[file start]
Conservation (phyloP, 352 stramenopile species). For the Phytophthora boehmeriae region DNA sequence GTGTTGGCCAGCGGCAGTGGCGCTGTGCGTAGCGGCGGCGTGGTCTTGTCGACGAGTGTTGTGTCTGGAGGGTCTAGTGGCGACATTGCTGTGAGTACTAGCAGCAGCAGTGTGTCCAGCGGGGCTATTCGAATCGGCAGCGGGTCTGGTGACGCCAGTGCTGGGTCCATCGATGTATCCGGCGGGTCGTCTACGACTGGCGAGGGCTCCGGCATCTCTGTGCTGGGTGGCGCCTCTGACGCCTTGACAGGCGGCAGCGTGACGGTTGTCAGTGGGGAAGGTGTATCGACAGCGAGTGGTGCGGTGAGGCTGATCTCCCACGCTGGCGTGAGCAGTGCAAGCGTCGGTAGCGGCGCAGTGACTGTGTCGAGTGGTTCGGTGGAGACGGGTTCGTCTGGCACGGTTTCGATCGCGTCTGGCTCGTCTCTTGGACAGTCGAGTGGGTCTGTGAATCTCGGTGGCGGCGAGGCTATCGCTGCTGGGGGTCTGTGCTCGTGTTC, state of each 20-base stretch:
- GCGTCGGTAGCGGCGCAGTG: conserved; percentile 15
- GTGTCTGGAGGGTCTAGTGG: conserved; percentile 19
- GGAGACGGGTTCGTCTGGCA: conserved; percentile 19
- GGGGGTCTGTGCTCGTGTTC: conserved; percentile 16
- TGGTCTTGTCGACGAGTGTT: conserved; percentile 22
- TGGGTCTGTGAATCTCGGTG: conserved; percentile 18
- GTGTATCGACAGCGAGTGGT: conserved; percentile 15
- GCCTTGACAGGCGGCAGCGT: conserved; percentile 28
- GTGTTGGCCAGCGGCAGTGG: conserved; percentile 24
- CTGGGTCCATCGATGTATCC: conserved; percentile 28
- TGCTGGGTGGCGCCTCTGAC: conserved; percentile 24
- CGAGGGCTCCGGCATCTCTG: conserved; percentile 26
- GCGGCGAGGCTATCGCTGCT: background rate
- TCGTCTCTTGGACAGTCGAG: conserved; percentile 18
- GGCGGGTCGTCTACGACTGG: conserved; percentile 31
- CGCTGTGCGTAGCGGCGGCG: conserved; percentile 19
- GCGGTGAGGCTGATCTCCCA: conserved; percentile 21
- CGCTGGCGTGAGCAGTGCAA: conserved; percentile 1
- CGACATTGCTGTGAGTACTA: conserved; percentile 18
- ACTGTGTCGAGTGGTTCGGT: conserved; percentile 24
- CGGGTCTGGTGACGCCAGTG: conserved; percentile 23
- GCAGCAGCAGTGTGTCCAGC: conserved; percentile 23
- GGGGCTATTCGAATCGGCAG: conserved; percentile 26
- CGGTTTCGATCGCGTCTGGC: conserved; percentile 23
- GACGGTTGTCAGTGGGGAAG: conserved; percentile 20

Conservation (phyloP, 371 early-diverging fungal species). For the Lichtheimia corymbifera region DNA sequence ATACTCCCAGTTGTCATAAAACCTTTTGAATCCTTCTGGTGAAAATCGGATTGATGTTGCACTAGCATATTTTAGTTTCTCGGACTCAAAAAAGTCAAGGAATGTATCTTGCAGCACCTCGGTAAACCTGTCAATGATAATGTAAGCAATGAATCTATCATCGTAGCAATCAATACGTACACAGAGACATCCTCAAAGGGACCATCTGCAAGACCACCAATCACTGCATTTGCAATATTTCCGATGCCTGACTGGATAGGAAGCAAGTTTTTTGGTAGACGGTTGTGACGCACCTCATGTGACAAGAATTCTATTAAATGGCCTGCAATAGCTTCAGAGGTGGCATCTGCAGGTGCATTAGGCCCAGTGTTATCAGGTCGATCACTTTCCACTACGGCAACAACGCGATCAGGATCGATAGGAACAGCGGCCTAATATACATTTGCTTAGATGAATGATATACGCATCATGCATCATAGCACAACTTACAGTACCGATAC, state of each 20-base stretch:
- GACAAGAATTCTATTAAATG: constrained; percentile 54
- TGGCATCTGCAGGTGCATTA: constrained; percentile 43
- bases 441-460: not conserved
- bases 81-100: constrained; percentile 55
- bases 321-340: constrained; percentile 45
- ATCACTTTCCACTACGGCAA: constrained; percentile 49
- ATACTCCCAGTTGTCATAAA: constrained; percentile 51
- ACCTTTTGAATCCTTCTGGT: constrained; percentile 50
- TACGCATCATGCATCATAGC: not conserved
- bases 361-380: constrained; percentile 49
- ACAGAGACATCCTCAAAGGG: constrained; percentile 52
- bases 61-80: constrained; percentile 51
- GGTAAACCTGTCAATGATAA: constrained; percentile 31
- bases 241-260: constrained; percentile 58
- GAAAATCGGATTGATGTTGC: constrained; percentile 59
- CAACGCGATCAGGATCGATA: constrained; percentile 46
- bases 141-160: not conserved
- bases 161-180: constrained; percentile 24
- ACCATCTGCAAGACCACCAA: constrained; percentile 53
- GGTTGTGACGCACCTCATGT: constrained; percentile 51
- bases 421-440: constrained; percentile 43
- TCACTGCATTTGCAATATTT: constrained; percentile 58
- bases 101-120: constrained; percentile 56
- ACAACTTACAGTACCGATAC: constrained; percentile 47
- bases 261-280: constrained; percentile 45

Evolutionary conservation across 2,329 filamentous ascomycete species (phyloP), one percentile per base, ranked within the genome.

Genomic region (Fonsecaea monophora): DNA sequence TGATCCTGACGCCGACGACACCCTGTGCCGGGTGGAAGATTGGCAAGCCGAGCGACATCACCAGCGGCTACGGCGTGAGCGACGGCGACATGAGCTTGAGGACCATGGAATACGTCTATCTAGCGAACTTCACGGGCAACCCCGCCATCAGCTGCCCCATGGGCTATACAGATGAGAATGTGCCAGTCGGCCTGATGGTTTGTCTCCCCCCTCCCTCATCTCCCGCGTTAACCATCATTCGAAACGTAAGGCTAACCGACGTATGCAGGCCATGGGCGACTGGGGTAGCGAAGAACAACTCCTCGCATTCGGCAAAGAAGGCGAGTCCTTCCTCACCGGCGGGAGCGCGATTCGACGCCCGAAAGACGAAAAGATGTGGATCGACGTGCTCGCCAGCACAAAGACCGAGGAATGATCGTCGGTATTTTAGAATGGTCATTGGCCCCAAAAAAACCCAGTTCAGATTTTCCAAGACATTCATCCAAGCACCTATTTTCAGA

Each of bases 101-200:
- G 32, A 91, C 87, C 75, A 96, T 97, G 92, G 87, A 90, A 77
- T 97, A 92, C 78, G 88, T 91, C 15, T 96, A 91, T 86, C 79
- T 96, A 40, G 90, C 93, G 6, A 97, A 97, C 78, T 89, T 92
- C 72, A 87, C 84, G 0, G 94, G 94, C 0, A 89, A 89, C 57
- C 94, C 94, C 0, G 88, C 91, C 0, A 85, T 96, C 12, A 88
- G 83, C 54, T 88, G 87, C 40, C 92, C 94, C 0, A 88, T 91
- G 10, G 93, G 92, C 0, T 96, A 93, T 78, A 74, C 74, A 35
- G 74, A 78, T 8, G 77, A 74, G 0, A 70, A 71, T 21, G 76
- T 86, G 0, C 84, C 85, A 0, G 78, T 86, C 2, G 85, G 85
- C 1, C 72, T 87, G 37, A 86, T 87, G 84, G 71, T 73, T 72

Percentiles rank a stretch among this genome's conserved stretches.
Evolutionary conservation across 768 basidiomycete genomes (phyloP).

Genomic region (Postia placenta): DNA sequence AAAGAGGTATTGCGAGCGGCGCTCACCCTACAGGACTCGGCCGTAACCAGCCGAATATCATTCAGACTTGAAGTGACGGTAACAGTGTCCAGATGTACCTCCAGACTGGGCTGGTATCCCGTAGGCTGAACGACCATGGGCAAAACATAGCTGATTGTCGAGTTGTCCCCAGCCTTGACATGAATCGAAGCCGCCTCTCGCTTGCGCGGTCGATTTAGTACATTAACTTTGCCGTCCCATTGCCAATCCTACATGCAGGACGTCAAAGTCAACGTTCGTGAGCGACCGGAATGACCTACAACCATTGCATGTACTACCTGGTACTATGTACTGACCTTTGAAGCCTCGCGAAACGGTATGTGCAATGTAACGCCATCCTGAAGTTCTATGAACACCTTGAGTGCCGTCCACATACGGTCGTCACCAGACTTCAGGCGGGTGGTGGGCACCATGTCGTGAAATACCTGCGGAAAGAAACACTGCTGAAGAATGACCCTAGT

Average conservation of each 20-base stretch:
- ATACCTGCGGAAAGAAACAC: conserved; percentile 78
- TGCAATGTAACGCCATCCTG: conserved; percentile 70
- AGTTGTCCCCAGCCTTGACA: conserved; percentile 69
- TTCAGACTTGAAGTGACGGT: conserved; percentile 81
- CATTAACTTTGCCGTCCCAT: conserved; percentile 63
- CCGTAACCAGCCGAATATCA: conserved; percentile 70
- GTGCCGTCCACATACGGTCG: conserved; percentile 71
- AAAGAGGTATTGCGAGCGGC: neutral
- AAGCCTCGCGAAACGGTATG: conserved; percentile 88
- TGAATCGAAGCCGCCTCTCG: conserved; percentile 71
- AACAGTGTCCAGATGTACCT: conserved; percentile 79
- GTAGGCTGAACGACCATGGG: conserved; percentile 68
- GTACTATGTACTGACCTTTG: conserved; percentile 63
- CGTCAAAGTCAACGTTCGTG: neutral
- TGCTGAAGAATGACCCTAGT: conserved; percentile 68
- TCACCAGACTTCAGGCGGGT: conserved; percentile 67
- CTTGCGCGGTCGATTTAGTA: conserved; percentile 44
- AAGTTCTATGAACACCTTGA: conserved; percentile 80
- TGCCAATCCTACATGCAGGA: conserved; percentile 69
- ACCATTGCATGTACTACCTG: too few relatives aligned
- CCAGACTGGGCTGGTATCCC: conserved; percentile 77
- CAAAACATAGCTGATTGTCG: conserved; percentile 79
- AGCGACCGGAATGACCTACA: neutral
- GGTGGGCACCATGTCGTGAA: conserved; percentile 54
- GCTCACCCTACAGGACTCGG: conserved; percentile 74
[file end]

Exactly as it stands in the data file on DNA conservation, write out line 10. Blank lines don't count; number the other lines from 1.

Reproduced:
- GTGTTGGCCAGCGGCAGTGG: conserved; percentile 24